In MySQL, certain words like
DELETE etc. are reserved words. Since they have a special meaning, MySQL treats it as a syntax error whenever you use them as a table name, column name, or other kind of identifier – unless you surround the identifier with backticks.
As noted in the official docs, in section 10.2 Schema Object Names (emphasis added):
Certain objects within MySQL, including database, table, index, column, alias, view, stored procedure, partition, tablespace, and other object names are known as identifiers.
If an identifier contains special characters or is a reserved word, you must quote it whenever you refer to it.
The identifier quote character is the backtick (“
A complete list of keywords and reserved words can be found in section 10.3 Keywords and Reserved Words. In that page, words followed by “(R)” are reserved words. Some reserved words are listed below, including many that tend to cause this issue.
You have two options.
1. Don’t use reserved words as identifiers
The simplest solution is simply to avoid using reserved words as identifiers. You can probably find another reasonable name for your column that is not a reserved word.
Doing this has a couple of advantages:
It eliminates the possibility that you or another developer using your database will accidentally write a syntax error due to forgetting – or not knowing – that a particular identifier is a reserved word. There are many reserved words in MySQL and most developers are unlikely to know all of them. By not using these words in the first place, you avoid leaving traps for yourself or future developers.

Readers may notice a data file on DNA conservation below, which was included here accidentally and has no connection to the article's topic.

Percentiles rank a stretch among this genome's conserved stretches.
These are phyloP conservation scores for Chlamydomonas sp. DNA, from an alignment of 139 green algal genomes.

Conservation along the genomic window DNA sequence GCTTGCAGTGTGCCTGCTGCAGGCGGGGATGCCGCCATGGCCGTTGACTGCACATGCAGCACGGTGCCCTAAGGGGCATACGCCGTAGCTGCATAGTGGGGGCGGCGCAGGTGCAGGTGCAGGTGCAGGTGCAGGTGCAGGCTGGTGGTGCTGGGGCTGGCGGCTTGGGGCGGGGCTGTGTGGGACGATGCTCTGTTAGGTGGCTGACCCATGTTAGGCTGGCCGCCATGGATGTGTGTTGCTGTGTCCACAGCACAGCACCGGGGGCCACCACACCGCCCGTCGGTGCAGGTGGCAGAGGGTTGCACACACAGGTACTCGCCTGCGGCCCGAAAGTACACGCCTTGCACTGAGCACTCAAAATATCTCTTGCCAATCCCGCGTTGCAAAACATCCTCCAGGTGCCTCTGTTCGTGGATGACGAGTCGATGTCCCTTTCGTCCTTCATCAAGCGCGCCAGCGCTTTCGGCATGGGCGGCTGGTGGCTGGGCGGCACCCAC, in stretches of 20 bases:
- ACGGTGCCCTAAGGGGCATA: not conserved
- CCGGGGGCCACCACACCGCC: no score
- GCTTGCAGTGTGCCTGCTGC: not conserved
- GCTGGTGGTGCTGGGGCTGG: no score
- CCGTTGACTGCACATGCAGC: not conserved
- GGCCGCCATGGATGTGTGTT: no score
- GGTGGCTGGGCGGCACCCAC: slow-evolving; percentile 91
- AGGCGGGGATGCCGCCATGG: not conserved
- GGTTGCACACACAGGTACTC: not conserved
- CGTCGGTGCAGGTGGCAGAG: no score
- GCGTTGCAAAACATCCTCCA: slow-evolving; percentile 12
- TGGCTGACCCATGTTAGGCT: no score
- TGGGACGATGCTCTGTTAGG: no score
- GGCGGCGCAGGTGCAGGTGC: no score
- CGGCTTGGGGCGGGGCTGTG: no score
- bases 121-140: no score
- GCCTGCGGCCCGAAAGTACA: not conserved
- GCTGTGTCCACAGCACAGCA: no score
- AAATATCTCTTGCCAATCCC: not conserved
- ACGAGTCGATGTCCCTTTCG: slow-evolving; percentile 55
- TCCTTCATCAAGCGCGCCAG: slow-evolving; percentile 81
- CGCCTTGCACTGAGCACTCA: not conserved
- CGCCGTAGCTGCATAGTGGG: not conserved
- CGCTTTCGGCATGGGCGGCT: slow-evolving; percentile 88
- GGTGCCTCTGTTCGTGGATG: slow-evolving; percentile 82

The means of quoting identifiers differs between SQL dialects. While MySQL uses backticks for quoting identifiers by default, ANSI-compliant SQL (and indeed MySQL in ANSI SQL mode, as noted here) uses double quotes for quoting identifiers. As such, queries that quote identifiers with backticks are less easily portable to other SQL dialects.
Purely for the sake of reducing the risk of future mistakes, this is usually a wiser course of action than backtick-quoting the identifier.
2. Use backticks
If renaming the table or column isn’t possible, wrap the offending identifier in backticks (
`) as described in the earlier quote from 10.2 Schema Object Names.
An example to demonstrate the usage (taken from 10.3 Keywords and Reserved Words):
mysql> CREATE TABLE interval (begin INT, end INT); ERROR 1064 (42000): You have an error in your SQL syntax. near 'interval (begin INT, end INT)'
mysql> CREATE TABLE `interval` (begin INT, end INT); Query OK, 0 rows affected (0.01 sec)
Similarly, the query from the question can be fixed by wrapping the keyword
key in backticks, as shown below:
INSERT INTO user_details (username, location, `key`) VALUES ('Tim', 'Florida', 42)"; ^ ^